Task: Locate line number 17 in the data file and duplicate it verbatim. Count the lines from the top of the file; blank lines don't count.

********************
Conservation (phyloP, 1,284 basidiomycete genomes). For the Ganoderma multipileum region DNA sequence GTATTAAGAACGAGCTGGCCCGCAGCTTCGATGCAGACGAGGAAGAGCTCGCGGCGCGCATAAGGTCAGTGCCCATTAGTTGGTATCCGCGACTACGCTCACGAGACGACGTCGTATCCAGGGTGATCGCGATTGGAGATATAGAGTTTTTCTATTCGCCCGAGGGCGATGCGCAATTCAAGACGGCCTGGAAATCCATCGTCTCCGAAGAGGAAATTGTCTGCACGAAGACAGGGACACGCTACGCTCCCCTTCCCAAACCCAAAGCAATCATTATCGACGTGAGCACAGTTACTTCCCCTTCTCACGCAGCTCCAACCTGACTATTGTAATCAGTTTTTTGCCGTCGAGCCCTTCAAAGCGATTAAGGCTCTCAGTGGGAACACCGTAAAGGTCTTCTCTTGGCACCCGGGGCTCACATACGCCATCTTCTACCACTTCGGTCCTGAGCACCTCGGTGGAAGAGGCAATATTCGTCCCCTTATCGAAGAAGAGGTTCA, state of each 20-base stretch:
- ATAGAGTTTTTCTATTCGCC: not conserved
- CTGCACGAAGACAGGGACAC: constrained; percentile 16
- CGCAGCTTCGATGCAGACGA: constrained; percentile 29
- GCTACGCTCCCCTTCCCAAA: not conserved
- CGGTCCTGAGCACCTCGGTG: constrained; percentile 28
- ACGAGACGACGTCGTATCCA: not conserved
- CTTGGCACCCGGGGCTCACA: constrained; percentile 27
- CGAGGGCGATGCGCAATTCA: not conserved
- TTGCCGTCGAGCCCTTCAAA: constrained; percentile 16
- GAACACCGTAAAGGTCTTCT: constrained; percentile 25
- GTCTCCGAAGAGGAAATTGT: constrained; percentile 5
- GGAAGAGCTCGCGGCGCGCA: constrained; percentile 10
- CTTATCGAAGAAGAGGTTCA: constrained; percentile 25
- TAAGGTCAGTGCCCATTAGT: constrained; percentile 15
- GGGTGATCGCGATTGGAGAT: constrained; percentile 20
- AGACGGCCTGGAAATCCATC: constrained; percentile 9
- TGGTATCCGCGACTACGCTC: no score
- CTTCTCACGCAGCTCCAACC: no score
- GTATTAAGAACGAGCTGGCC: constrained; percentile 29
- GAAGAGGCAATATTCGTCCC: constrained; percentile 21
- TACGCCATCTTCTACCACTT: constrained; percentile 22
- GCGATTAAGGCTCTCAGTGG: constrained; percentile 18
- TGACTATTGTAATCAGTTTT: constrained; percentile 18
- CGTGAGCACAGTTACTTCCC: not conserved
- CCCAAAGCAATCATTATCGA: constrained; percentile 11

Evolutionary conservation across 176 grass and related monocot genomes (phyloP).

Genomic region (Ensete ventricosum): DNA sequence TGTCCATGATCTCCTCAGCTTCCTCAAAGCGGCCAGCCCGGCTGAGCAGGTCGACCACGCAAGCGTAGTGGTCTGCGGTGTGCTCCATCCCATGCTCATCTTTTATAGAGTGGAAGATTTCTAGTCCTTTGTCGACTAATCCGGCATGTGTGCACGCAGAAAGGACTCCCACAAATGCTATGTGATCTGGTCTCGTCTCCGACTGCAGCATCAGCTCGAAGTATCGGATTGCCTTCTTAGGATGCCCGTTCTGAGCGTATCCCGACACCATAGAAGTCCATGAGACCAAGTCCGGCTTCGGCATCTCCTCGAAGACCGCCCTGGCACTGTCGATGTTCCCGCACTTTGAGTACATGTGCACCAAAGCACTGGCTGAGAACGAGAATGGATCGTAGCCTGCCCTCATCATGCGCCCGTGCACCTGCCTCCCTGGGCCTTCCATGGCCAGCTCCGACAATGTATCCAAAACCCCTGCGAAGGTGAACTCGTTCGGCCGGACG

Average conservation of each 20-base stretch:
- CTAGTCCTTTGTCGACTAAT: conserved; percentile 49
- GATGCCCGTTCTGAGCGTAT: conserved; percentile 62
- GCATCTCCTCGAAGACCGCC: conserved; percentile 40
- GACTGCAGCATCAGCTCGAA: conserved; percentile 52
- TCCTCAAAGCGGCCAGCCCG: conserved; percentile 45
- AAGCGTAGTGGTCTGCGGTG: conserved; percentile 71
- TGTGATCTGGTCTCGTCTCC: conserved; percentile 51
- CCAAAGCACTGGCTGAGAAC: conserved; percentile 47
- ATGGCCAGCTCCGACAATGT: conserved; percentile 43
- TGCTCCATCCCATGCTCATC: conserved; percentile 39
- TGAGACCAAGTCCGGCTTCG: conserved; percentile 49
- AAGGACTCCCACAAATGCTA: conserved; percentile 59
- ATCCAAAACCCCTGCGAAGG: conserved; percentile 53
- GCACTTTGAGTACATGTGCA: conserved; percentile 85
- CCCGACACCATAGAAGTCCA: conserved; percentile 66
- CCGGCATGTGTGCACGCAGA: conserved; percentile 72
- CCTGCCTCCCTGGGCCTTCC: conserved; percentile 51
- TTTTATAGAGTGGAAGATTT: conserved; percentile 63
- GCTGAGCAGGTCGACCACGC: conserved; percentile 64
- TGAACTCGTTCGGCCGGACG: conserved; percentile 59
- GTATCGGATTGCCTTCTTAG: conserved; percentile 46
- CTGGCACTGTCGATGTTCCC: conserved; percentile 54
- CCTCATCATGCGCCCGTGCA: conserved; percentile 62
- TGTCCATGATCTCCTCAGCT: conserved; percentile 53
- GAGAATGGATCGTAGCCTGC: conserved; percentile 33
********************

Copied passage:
- AGACGGCCTGGAAATCCATC: constrained; percentile 9